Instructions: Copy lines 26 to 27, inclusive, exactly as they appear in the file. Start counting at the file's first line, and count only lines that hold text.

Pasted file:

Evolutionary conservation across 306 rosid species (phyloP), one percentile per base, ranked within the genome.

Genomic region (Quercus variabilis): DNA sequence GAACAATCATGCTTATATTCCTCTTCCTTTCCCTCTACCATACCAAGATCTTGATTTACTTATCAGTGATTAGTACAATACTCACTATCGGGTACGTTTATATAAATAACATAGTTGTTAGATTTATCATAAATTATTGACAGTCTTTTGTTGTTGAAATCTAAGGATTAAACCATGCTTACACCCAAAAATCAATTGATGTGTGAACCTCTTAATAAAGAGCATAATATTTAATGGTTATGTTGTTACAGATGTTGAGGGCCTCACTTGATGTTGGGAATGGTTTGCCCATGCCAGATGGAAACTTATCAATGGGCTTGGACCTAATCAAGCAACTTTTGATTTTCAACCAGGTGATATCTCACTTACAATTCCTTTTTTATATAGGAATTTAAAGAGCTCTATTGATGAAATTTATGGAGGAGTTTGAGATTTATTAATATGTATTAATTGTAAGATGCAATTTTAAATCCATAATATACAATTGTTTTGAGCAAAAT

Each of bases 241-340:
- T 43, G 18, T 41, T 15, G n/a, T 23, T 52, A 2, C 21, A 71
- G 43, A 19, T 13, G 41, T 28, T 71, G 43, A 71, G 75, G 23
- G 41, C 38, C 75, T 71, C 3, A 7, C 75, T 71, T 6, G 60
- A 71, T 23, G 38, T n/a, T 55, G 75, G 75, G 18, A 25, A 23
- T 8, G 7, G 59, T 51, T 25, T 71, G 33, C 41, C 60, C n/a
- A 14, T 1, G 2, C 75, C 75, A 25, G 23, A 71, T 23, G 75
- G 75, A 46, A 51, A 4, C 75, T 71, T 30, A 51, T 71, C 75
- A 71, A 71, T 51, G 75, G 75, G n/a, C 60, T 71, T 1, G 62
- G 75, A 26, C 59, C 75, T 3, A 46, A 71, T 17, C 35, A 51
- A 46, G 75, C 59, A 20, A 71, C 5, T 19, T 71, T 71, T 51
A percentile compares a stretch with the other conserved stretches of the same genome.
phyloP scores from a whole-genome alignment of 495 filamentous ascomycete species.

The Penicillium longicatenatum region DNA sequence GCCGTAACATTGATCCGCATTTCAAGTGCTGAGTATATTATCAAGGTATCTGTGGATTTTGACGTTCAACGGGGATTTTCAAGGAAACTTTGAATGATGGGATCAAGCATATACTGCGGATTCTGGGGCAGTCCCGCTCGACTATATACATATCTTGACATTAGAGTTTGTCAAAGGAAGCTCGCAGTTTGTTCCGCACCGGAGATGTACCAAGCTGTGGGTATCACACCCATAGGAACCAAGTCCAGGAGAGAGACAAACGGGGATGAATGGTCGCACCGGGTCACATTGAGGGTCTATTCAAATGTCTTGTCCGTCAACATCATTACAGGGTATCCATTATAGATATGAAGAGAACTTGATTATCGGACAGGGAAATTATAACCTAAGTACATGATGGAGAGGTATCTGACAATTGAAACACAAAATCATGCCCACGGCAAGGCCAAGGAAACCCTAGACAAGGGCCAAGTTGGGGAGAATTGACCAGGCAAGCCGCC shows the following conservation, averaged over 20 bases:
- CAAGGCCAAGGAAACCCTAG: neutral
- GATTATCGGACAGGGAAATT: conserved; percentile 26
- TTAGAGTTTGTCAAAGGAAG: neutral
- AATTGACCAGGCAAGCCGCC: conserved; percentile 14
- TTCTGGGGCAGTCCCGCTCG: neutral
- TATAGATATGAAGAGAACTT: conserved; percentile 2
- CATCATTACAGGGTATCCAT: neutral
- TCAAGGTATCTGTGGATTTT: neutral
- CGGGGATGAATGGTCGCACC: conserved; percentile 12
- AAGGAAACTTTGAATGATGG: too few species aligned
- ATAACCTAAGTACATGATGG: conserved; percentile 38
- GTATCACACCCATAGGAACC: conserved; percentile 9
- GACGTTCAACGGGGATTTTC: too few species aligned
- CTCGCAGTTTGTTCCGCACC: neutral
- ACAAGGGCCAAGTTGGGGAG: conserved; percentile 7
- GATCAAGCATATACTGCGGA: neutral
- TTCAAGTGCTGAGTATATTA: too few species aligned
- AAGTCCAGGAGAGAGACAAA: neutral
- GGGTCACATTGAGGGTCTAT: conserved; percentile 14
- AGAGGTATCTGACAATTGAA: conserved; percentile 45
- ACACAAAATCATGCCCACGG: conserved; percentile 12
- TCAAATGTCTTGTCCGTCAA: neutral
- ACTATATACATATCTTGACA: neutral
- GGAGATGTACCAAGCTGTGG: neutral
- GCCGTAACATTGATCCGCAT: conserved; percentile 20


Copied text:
- AAGGAAACTTTGAATGATGG: too few species aligned
- ATAACCTAAGTACATGATGG: conserved; percentile 38